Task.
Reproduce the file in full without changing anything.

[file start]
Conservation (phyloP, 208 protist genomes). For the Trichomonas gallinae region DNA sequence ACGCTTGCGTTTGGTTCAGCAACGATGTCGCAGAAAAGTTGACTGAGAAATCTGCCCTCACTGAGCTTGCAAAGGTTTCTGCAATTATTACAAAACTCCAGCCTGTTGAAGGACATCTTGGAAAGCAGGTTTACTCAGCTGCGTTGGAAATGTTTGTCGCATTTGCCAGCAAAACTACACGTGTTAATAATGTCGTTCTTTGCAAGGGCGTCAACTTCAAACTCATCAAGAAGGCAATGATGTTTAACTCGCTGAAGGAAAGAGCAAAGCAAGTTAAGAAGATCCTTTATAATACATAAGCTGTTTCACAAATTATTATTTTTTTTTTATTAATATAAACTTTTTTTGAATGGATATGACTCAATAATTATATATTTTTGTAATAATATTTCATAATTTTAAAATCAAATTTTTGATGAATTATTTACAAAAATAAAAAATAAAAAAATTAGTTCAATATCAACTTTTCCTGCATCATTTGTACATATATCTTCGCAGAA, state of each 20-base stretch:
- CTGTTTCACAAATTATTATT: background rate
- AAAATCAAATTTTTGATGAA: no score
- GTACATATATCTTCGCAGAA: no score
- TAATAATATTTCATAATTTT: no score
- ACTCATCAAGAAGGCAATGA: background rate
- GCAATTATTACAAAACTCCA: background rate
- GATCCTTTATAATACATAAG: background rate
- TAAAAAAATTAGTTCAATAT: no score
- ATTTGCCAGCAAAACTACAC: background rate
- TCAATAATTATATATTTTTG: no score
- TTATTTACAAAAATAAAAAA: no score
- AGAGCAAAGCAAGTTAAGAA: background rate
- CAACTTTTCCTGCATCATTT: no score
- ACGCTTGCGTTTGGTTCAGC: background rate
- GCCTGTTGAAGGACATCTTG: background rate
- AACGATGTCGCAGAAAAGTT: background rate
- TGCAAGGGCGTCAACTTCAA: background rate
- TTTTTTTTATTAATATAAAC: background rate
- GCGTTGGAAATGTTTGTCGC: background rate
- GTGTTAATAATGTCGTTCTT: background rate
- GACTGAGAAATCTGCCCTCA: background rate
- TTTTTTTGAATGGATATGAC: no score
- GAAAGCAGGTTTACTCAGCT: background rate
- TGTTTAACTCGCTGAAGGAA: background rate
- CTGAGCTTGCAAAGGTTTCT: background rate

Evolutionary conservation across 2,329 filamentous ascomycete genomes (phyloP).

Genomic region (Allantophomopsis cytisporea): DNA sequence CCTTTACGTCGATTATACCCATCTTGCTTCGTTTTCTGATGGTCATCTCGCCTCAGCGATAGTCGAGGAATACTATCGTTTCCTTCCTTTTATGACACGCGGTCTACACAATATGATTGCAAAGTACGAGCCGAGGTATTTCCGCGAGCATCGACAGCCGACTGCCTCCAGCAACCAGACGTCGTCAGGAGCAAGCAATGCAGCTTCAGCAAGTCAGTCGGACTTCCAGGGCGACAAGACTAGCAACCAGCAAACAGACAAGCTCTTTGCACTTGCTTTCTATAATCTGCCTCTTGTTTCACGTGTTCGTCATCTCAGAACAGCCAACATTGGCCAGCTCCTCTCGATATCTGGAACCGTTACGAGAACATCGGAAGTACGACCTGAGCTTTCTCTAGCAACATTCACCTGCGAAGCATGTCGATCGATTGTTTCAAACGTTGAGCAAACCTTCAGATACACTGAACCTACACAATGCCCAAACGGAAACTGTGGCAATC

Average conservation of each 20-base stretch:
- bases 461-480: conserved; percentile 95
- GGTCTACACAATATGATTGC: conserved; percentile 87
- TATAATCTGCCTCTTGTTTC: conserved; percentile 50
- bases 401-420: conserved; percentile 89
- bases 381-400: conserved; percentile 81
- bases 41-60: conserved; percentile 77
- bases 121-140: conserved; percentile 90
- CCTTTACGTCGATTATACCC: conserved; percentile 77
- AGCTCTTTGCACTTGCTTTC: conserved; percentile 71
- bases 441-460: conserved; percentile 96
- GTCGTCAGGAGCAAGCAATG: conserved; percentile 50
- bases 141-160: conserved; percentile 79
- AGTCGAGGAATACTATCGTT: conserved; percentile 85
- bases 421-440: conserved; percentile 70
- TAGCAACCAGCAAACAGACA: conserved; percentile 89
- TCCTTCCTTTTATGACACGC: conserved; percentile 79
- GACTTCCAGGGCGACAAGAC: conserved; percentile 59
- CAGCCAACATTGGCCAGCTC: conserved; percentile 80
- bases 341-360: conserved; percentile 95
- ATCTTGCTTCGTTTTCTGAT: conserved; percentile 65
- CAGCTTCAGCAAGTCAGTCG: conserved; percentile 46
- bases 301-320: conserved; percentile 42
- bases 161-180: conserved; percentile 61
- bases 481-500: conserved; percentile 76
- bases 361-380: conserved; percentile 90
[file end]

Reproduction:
Conservation (phyloP, 208 protist genomes). For the Trichomonas gallinae region DNA sequence ACGCTTGCGTTTGGTTCAGCAACGATGTCGCAGAAAAGTTGACTGAGAAATCTGCCCTCACTGAGCTTGCAAAGGTTTCTGCAATTATTACAAAACTCCAGCCTGTTGAAGGACATCTTGGAAAGCAGGTTTACTCAGCTGCGTTGGAAATGTTTGTCGCATTTGCCAGCAAAACTACACGTGTTAATAATGTCGTTCTTTGCAAGGGCGTCAACTTCAAACTCATCAAGAAGGCAATGATGTTTAACTCGCTGAAGGAAAGAGCAAAGCAAGTTAAGAAGATCCTTTATAATACATAAGCTGTTTCACAAATTATTATTTTTTTTTTATTAATATAAACTTTTTTTGAATGGATATGACTCAATAATTATATATTTTTGTAATAATATTTCATAATTTTAAAATCAAATTTTTGATGAATTATTTACAAAAATAAAAAATAAAAAAATTAGTTCAATATCAACTTTTCCTGCATCATTTGTACATATATCTTCGCAGAA, state of each 20-base stretch:
- CTGTTTCACAAATTATTATT: background rate
- AAAATCAAATTTTTGATGAA: no score
- GTACATATATCTTCGCAGAA: no score
- TAATAATATTTCATAATTTT: no score
- ACTCATCAAGAAGGCAATGA: background rate
- GCAATTATTACAAAACTCCA: background rate
- GATCCTTTATAATACATAAG: background rate
- TAAAAAAATTAGTTCAATAT: no score
- ATTTGCCAGCAAAACTACAC: background rate
- TCAATAATTATATATTTTTG: no score
- TTATTTACAAAAATAAAAAA: no score
- AGAGCAAAGCAAGTTAAGAA: background rate
- CAACTTTTCCTGCATCATTT: no score
- ACGCTTGCGTTTGGTTCAGC: background rate
- GCCTGTTGAAGGACATCTTG: background rate
- AACGATGTCGCAGAAAAGTT: background rate
- TGCAAGGGCGTCAACTTCAA: background rate
- TTTTTTTTATTAATATAAAC: background rate
- GCGTTGGAAATGTTTGTCGC: background rate
- GTGTTAATAATGTCGTTCTT: background rate
- GACTGAGAAATCTGCCCTCA: background rate
- TTTTTTTGAATGGATATGAC: no score
- GAAAGCAGGTTTACTCAGCT: background rate
- TGTTTAACTCGCTGAAGGAA: background rate
- CTGAGCTTGCAAAGGTTTCT: background rate

Evolutionary conservation across 2,329 filamentous ascomycete genomes (phyloP).

Genomic region (Allantophomopsis cytisporea): DNA sequence CCTTTACGTCGATTATACCCATCTTGCTTCGTTTTCTGATGGTCATCTCGCCTCAGCGATAGTCGAGGAATACTATCGTTTCCTTCCTTTTATGACACGCGGTCTACACAATATGATTGCAAAGTACGAGCCGAGGTATTTCCGCGAGCATCGACAGCCGACTGCCTCCAGCAACCAGACGTCGTCAGGAGCAAGCAATGCAGCTTCAGCAAGTCAGTCGGACTTCCAGGGCGACAAGACTAGCAACCAGCAAACAGACAAGCTCTTTGCACTTGCTTTCTATAATCTGCCTCTTGTTTCACGTGTTCGTCATCTCAGAACAGCCAACATTGGCCAGCTCCTCTCGATATCTGGAACCGTTACGAGAACATCGGAAGTACGACCTGAGCTTTCTCTAGCAACATTCACCTGCGAAGCATGTCGATCGATTGTTTCAAACGTTGAGCAAACCTTCAGATACACTGAACCTACACAATGCCCAAACGGAAACTGTGGCAATC

Average conservation of each 20-base stretch:
- bases 461-480: conserved; percentile 95
- GGTCTACACAATATGATTGC: conserved; percentile 87
- TATAATCTGCCTCTTGTTTC: conserved; percentile 50
- bases 401-420: conserved; percentile 89
- bases 381-400: conserved; percentile 81
- bases 41-60: conserved; percentile 77
- bases 121-140: conserved; percentile 90
- CCTTTACGTCGATTATACCC: conserved; percentile 77
- AGCTCTTTGCACTTGCTTTC: conserved; percentile 71
- bases 441-460: conserved; percentile 96
- GTCGTCAGGAGCAAGCAATG: conserved; percentile 50
- bases 141-160: conserved; percentile 79
- AGTCGAGGAATACTATCGTT: conserved; percentile 85
- bases 421-440: conserved; percentile 70
- TAGCAACCAGCAAACAGACA: conserved; percentile 89
- TCCTTCCTTTTATGACACGC: conserved; percentile 79
- GACTTCCAGGGCGACAAGAC: conserved; percentile 59
- CAGCCAACATTGGCCAGCTC: conserved; percentile 80
- bases 341-360: conserved; percentile 95
- ATCTTGCTTCGTTTTCTGAT: conserved; percentile 65
- CAGCTTCAGCAAGTCAGTCG: conserved; percentile 46
- bases 301-320: conserved; percentile 42
- bases 161-180: conserved; percentile 61
- bases 481-500: conserved; percentile 76
- bases 361-380: conserved; percentile 90